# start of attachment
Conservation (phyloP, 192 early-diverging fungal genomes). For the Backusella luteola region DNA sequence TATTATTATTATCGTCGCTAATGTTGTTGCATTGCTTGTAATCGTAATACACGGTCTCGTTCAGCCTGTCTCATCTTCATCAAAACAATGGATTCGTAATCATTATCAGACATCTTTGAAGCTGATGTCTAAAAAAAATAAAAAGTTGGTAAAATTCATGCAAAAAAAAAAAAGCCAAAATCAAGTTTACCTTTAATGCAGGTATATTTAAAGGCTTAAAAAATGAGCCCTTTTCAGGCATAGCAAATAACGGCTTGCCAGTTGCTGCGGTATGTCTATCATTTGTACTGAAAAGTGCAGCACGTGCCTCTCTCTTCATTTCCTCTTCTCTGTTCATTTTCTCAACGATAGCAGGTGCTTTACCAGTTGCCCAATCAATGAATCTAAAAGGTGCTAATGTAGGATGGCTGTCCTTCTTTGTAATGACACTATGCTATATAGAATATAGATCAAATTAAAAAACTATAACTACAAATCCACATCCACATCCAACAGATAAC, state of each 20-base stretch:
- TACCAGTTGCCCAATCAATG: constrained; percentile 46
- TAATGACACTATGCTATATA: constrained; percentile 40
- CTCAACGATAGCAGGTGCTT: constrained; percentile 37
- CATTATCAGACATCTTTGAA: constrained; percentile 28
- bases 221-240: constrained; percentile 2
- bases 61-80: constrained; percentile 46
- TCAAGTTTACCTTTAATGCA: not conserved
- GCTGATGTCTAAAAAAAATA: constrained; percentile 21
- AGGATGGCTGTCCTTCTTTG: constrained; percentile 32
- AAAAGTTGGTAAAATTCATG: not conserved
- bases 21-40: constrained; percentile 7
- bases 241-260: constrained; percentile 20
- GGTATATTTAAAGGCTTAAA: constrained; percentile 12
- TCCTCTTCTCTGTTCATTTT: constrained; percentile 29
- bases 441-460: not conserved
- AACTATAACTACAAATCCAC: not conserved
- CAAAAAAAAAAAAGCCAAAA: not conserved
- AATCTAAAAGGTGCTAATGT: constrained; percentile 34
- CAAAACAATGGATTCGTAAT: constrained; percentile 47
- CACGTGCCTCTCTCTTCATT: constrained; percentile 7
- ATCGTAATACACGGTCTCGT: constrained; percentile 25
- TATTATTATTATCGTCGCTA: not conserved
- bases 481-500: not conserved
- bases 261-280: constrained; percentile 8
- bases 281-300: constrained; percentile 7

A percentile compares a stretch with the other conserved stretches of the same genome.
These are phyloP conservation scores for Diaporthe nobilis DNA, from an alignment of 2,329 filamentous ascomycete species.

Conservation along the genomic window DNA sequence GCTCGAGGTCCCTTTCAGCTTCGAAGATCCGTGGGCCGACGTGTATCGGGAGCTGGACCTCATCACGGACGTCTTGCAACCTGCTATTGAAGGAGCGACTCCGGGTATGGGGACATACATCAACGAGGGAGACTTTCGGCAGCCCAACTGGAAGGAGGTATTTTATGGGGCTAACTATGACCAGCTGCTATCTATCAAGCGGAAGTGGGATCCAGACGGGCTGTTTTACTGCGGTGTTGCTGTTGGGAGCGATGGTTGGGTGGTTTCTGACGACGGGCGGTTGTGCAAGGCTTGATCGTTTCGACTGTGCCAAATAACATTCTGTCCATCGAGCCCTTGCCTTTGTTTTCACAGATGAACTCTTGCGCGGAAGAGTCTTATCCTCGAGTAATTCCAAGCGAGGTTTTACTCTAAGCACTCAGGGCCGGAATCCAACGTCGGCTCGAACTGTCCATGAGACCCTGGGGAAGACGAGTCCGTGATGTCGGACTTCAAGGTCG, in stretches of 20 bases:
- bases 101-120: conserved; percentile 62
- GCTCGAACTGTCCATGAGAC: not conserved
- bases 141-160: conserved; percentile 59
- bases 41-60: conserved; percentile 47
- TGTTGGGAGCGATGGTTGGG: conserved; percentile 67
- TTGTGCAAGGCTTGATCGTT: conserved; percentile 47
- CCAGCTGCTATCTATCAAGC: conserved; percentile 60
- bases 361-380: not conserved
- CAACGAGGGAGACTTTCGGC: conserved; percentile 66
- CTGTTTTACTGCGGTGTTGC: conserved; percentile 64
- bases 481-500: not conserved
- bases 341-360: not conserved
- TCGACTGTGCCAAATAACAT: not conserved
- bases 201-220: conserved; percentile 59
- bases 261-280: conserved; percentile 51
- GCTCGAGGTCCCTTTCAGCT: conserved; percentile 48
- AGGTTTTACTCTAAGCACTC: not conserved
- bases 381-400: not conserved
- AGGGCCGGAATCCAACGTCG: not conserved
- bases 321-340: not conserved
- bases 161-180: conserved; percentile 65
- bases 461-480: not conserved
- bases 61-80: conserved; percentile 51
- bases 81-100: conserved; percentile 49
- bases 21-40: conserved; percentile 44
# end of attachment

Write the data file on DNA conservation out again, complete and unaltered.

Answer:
Conservation (phyloP, 192 early-diverging fungal genomes). For the Backusella luteola region DNA sequence TATTATTATTATCGTCGCTAATGTTGTTGCATTGCTTGTAATCGTAATACACGGTCTCGTTCAGCCTGTCTCATCTTCATCAAAACAATGGATTCGTAATCATTATCAGACATCTTTGAAGCTGATGTCTAAAAAAAATAAAAAGTTGGTAAAATTCATGCAAAAAAAAAAAAGCCAAAATCAAGTTTACCTTTAATGCAGGTATATTTAAAGGCTTAAAAAATGAGCCCTTTTCAGGCATAGCAAATAACGGCTTGCCAGTTGCTGCGGTATGTCTATCATTTGTACTGAAAAGTGCAGCACGTGCCTCTCTCTTCATTTCCTCTTCTCTGTTCATTTTCTCAACGATAGCAGGTGCTTTACCAGTTGCCCAATCAATGAATCTAAAAGGTGCTAATGTAGGATGGCTGTCCTTCTTTGTAATGACACTATGCTATATAGAATATAGATCAAATTAAAAAACTATAACTACAAATCCACATCCACATCCAACAGATAAC, state of each 20-base stretch:
- TACCAGTTGCCCAATCAATG: constrained; percentile 46
- TAATGACACTATGCTATATA: constrained; percentile 40
- CTCAACGATAGCAGGTGCTT: constrained; percentile 37
- CATTATCAGACATCTTTGAA: constrained; percentile 28
- bases 221-240: constrained; percentile 2
- bases 61-80: constrained; percentile 46
- TCAAGTTTACCTTTAATGCA: not conserved
- GCTGATGTCTAAAAAAAATA: constrained; percentile 21
- AGGATGGCTGTCCTTCTTTG: constrained; percentile 32
- AAAAGTTGGTAAAATTCATG: not conserved
- bases 21-40: constrained; percentile 7
- bases 241-260: constrained; percentile 20
- GGTATATTTAAAGGCTTAAA: constrained; percentile 12
- TCCTCTTCTCTGTTCATTTT: constrained; percentile 29
- bases 441-460: not conserved
- AACTATAACTACAAATCCAC: not conserved
- CAAAAAAAAAAAAGCCAAAA: not conserved
- AATCTAAAAGGTGCTAATGT: constrained; percentile 34
- CAAAACAATGGATTCGTAAT: constrained; percentile 47
- CACGTGCCTCTCTCTTCATT: constrained; percentile 7
- ATCGTAATACACGGTCTCGT: constrained; percentile 25
- TATTATTATTATCGTCGCTA: not conserved
- bases 481-500: not conserved
- bases 261-280: constrained; percentile 8
- bases 281-300: constrained; percentile 7

A percentile compares a stretch with the other conserved stretches of the same genome.
These are phyloP conservation scores for Diaporthe nobilis DNA, from an alignment of 2,329 filamentous ascomycete species.

Conservation along the genomic window DNA sequence GCTCGAGGTCCCTTTCAGCTTCGAAGATCCGTGGGCCGACGTGTATCGGGAGCTGGACCTCATCACGGACGTCTTGCAACCTGCTATTGAAGGAGCGACTCCGGGTATGGGGACATACATCAACGAGGGAGACTTTCGGCAGCCCAACTGGAAGGAGGTATTTTATGGGGCTAACTATGACCAGCTGCTATCTATCAAGCGGAAGTGGGATCCAGACGGGCTGTTTTACTGCGGTGTTGCTGTTGGGAGCGATGGTTGGGTGGTTTCTGACGACGGGCGGTTGTGCAAGGCTTGATCGTTTCGACTGTGCCAAATAACATTCTGTCCATCGAGCCCTTGCCTTTGTTTTCACAGATGAACTCTTGCGCGGAAGAGTCTTATCCTCGAGTAATTCCAAGCGAGGTTTTACTCTAAGCACTCAGGGCCGGAATCCAACGTCGGCTCGAACTGTCCATGAGACCCTGGGGAAGACGAGTCCGTGATGTCGGACTTCAAGGTCG, in stretches of 20 bases:
- bases 101-120: conserved; percentile 62
- GCTCGAACTGTCCATGAGAC: not conserved
- bases 141-160: conserved; percentile 59
- bases 41-60: conserved; percentile 47
- TGTTGGGAGCGATGGTTGGG: conserved; percentile 67
- TTGTGCAAGGCTTGATCGTT: conserved; percentile 47
- CCAGCTGCTATCTATCAAGC: conserved; percentile 60
- bases 361-380: not conserved
- CAACGAGGGAGACTTTCGGC: conserved; percentile 66
- CTGTTTTACTGCGGTGTTGC: conserved; percentile 64
- bases 481-500: not conserved
- bases 341-360: not conserved
- TCGACTGTGCCAAATAACAT: not conserved
- bases 201-220: conserved; percentile 59
- bases 261-280: conserved; percentile 51
- GCTCGAGGTCCCTTTCAGCT: conserved; percentile 48
- AGGTTTTACTCTAAGCACTC: not conserved
- bases 381-400: not conserved
- AGGGCCGGAATCCAACGTCG: not conserved
- bases 321-340: not conserved
- bases 161-180: conserved; percentile 65
- bases 461-480: not conserved
- bases 61-80: conserved; percentile 51
- bases 81-100: conserved; percentile 49
- bases 21-40: conserved; percentile 44